Published by HarperTeen on October 3rd 2017
In the beginning, there was the Namsara: the child of sky and spirit, who carried love and laughter wherever he went. But where there is light, there must be dark—and so there was also the Iskari. The child of blood and moonlight. The destroyer. The death bringer.
These are the legends that Asha, daughter of the king of Firgaard, has grown up hearing in hushed whispers, drawn to the forbidden figures of the past. But it isn’t until she becomes the fiercest, most feared dragon slayer in the land that she takes on the role of the next Iskari—a lonely destiny that leaves her feeling more like a weapon than a girl.
Asha conquers each dragon and brings its head to the king, but no kill can free her from the shackles that await at home: her betrothal to the cruel commandant, a man who holds the truth about her nature in his palm. When she’s offered the chance to gain her freedom in exchange for the life of the most powerful dragon in Firgaard, she finds that there may be more truth to the ancient stories than she ever could have expected. With the help of a secret friend—a slave boy from her betrothed’s household—Asha must shed the layers of her Iskari bondage and open her heart to love, light, and a truth that has been kept from her.
When Aly couldn’t stop flailing about The Last Namsara, I knew I had to get a copy for myself. It sounded amazing – fantasy has always been my favourite genre, and the blurb made this sound like a thrilling tale with lots of dragons. It delivered on all accounts.
First of all, our main character is absolutely badass. Asha is the most famous dragon slayer of her age. Daughter of the dragon king, she is feared among all the land, but this awe comes at a price. She has become quite heartless, and as a child, she was burned by the First Dragon, leaving her with great scars.
Asha starts out with an inbred prejudice against many races, including the skral. It is when she might be falling in love with one of these skral that she is forced to open her eyes and see how she was raised around lies. The book handles many problematic issues such as slavery and racism. Asha’s point of view is very limiting, though; it would have been really interesting to read things from a skral’s point of view.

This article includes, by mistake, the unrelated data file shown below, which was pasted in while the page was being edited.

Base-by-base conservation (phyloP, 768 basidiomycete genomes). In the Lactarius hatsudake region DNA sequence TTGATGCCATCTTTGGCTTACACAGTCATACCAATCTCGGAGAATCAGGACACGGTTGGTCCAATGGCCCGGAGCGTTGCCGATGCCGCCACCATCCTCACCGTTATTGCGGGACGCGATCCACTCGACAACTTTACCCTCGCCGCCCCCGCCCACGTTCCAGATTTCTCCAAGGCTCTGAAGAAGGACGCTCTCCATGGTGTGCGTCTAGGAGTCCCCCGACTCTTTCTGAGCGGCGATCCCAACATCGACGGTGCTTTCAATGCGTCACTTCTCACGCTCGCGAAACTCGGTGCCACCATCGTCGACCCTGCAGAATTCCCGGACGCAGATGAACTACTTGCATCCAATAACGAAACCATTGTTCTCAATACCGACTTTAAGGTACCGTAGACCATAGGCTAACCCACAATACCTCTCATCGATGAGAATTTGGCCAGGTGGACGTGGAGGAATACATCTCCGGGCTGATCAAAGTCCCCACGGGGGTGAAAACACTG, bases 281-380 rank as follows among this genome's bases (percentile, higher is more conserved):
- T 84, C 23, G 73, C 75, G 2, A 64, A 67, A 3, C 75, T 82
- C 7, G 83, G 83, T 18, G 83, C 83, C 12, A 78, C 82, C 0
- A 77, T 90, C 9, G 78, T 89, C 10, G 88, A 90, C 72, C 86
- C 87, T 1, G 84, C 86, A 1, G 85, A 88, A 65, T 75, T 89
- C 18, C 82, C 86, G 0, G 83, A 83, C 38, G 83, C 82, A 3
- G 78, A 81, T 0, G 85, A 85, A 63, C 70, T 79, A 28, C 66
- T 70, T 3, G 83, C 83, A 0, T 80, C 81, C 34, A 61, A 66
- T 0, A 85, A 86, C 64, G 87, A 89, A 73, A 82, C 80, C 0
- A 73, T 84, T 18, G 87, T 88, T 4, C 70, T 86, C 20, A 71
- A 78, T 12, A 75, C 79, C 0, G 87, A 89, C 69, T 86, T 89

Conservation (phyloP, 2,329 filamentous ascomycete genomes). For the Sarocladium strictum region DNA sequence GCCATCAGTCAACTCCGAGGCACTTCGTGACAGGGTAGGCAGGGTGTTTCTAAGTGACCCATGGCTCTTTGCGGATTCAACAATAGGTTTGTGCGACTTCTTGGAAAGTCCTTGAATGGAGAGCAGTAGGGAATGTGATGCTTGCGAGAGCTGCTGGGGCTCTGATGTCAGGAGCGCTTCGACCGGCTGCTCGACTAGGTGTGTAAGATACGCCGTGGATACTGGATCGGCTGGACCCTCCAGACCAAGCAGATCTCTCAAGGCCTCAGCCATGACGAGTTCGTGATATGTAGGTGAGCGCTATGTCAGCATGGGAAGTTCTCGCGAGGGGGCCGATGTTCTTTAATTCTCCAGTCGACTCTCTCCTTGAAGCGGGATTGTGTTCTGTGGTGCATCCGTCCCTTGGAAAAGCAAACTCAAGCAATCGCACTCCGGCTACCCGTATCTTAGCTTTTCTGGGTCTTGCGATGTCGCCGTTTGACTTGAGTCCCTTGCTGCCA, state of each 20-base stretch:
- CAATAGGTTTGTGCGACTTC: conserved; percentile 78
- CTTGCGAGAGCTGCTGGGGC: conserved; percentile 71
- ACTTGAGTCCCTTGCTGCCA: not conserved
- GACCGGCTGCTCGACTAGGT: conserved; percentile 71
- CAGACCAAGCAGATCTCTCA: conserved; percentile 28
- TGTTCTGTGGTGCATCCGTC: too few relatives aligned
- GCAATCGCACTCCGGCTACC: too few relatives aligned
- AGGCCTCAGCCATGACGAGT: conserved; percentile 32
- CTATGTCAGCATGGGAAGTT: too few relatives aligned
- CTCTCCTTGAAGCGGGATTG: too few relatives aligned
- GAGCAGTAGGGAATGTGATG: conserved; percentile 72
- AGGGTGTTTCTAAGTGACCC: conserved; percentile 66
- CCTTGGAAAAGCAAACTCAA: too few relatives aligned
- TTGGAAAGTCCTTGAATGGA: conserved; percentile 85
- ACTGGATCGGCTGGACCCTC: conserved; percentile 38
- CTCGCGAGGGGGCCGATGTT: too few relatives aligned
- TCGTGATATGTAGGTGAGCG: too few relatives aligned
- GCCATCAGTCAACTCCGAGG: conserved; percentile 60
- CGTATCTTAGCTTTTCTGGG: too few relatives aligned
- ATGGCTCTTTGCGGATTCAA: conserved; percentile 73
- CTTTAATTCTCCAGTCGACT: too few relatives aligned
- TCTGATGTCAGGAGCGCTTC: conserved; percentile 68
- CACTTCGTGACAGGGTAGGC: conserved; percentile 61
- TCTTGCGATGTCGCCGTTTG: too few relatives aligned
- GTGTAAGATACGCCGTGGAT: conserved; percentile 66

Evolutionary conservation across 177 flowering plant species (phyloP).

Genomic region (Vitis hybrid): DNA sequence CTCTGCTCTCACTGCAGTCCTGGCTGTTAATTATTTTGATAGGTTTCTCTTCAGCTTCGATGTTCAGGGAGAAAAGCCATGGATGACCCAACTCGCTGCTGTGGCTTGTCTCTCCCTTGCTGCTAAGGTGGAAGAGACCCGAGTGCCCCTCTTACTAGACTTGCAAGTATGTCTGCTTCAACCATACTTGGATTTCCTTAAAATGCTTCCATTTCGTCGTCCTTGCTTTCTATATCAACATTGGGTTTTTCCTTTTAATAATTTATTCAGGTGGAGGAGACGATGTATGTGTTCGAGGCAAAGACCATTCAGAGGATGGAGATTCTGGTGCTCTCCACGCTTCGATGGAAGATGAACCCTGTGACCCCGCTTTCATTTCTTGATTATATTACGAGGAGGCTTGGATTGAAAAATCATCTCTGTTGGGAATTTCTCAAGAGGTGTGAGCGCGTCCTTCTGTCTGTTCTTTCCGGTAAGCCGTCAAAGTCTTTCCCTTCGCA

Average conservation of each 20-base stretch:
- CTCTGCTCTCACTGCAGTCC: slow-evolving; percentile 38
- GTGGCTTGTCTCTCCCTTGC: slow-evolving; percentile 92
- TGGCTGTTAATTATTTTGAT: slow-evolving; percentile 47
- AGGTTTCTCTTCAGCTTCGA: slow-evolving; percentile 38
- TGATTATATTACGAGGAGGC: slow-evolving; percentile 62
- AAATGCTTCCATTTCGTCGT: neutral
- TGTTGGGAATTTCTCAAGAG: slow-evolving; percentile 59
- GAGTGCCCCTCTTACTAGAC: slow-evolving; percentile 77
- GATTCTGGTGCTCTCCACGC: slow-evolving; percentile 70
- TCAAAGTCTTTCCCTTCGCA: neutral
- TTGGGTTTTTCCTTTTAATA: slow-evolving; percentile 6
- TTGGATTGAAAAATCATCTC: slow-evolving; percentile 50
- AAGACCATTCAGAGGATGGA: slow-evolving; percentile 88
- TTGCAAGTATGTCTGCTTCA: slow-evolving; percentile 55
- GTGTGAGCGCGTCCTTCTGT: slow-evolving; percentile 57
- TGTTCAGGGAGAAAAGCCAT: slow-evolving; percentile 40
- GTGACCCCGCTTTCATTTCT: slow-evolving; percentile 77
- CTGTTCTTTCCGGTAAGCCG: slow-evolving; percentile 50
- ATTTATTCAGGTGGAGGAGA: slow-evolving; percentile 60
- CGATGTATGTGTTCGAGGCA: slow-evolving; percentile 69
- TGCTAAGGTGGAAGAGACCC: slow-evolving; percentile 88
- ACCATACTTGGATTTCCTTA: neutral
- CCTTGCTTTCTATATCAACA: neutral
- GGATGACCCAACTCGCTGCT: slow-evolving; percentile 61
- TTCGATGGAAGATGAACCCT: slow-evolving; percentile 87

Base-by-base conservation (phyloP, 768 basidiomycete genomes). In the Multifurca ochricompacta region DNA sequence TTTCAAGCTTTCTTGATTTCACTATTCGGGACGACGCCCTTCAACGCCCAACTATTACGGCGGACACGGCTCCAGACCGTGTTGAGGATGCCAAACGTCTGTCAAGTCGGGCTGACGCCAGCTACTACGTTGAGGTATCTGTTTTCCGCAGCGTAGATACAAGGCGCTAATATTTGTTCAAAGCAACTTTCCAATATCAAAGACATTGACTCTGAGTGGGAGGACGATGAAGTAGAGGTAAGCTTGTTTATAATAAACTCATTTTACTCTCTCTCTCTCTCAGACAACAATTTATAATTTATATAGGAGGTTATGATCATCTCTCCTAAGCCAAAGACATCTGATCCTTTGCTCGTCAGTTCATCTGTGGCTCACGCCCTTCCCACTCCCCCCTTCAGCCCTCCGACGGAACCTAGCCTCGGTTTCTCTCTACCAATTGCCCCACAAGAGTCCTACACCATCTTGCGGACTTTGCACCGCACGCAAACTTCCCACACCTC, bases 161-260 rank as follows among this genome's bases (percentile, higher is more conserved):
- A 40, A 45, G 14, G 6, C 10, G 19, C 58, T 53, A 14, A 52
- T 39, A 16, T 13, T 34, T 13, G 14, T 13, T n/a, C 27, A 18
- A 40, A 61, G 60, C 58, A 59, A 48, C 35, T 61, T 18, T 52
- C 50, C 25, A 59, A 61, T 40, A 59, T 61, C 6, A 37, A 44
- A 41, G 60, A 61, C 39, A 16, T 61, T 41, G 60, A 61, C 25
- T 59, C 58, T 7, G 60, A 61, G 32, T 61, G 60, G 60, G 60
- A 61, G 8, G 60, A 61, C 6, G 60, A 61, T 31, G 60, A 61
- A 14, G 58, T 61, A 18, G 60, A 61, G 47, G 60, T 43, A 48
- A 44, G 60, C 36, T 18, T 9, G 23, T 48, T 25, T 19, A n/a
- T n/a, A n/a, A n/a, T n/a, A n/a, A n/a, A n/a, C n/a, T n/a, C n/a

This romance, our second point, was a really big part of Asha’s character development. I guess I should hate that “it took a guy for her to open her eyes”, but in this setting I found it well done and very natural. Despite a very rocky start, their budding relationship was very slow and gorgeous, and I could really root for them. But her friendships with her brother and cousin were also detriment to her evolution and I really enjoyed that.
The villain, Jarek, was completely and utterly despicable, and therefore he was awesome. He was possessive, brutal, and cruel. I loved to hate him, and found it incredibly frustrating whenever he had the upper hand. Absolutely loathsome. Well done. Dolores Umbridge would totally fancy him.
I have to be honest – the best part? Totally the dragons. Asha both lures the dragons and gives them power through the telling of old stories, which I really enjoyed.
All in all, I cannot recommend The Last Namsara enough. It is so much more intricate and beautiful and badass than I can make it out to be.
Thank you to Edelweiss and HarperCollins for providing me with a copy